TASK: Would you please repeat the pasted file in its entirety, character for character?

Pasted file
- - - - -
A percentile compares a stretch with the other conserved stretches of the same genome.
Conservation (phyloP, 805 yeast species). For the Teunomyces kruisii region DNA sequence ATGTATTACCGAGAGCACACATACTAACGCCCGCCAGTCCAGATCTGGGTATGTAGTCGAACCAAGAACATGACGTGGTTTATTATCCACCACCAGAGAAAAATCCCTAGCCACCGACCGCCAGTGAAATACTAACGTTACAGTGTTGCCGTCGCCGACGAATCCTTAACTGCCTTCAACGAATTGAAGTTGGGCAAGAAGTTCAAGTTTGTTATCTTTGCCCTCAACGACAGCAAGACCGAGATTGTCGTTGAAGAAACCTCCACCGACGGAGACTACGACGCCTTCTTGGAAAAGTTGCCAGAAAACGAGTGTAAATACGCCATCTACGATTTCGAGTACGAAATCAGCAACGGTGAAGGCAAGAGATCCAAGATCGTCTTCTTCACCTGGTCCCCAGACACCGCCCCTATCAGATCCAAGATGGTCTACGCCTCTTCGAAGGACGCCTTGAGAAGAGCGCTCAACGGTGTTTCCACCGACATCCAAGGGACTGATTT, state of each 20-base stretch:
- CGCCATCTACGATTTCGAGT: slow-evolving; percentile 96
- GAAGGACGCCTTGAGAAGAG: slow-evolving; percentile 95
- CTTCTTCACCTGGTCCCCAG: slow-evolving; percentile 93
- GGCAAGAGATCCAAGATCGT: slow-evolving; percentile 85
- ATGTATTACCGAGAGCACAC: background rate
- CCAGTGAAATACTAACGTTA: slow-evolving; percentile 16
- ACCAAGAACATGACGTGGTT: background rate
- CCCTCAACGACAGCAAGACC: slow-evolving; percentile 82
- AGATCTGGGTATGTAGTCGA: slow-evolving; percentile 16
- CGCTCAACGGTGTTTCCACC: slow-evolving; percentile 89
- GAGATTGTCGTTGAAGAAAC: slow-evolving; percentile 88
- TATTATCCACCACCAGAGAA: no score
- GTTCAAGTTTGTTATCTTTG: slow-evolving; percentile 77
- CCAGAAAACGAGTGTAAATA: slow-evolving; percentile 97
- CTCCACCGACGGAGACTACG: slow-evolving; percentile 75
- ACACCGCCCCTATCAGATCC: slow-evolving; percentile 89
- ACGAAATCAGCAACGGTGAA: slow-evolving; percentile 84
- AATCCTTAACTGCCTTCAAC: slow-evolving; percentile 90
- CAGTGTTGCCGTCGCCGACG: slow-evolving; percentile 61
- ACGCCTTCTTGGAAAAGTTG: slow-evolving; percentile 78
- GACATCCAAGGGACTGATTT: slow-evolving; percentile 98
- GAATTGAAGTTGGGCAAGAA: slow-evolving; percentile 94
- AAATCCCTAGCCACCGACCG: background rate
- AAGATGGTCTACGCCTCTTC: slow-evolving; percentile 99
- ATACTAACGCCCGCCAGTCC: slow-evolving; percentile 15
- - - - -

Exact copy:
A percentile compares a stretch with the other conserved stretches of the same genome.
Conservation (phyloP, 805 yeast species). For the Teunomyces kruisii region DNA sequence ATGTATTACCGAGAGCACACATACTAACGCCCGCCAGTCCAGATCTGGGTATGTAGTCGAACCAAGAACATGACGTGGTTTATTATCCACCACCAGAGAAAAATCCCTAGCCACCGACCGCCAGTGAAATACTAACGTTACAGTGTTGCCGTCGCCGACGAATCCTTAACTGCCTTCAACGAATTGAAGTTGGGCAAGAAGTTCAAGTTTGTTATCTTTGCCCTCAACGACAGCAAGACCGAGATTGTCGTTGAAGAAACCTCCACCGACGGAGACTACGACGCCTTCTTGGAAAAGTTGCCAGAAAACGAGTGTAAATACGCCATCTACGATTTCGAGTACGAAATCAGCAACGGTGAAGGCAAGAGATCCAAGATCGTCTTCTTCACCTGGTCCCCAGACACCGCCCCTATCAGATCCAAGATGGTCTACGCCTCTTCGAAGGACGCCTTGAGAAGAGCGCTCAACGGTGTTTCCACCGACATCCAAGGGACTGATTT, state of each 20-base stretch:
- CGCCATCTACGATTTCGAGT: slow-evolving; percentile 96
- GAAGGACGCCTTGAGAAGAG: slow-evolving; percentile 95
- CTTCTTCACCTGGTCCCCAG: slow-evolving; percentile 93
- GGCAAGAGATCCAAGATCGT: slow-evolving; percentile 85
- ATGTATTACCGAGAGCACAC: background rate
- CCAGTGAAATACTAACGTTA: slow-evolving; percentile 16
- ACCAAGAACATGACGTGGTT: background rate
- CCCTCAACGACAGCAAGACC: slow-evolving; percentile 82
- AGATCTGGGTATGTAGTCGA: slow-evolving; percentile 16
- CGCTCAACGGTGTTTCCACC: slow-evolving; percentile 89
- GAGATTGTCGTTGAAGAAAC: slow-evolving; percentile 88
- TATTATCCACCACCAGAGAA: no score
- GTTCAAGTTTGTTATCTTTG: slow-evolving; percentile 77
- CCAGAAAACGAGTGTAAATA: slow-evolving; percentile 97
- CTCCACCGACGGAGACTACG: slow-evolving; percentile 75
- ACACCGCCCCTATCAGATCC: slow-evolving; percentile 89
- ACGAAATCAGCAACGGTGAA: slow-evolving; percentile 84
- AATCCTTAACTGCCTTCAAC: slow-evolving; percentile 90
- CAGTGTTGCCGTCGCCGACG: slow-evolving; percentile 61
- ACGCCTTCTTGGAAAAGTTG: slow-evolving; percentile 78
- GACATCCAAGGGACTGATTT: slow-evolving; percentile 98
- GAATTGAAGTTGGGCAAGAA: slow-evolving; percentile 94
- AAATCCCTAGCCACCGACCG: background rate
- AAGATGGTCTACGCCTCTTC: slow-evolving; percentile 99
- ATACTAACGCCCGCCAGTCC: slow-evolving; percentile 15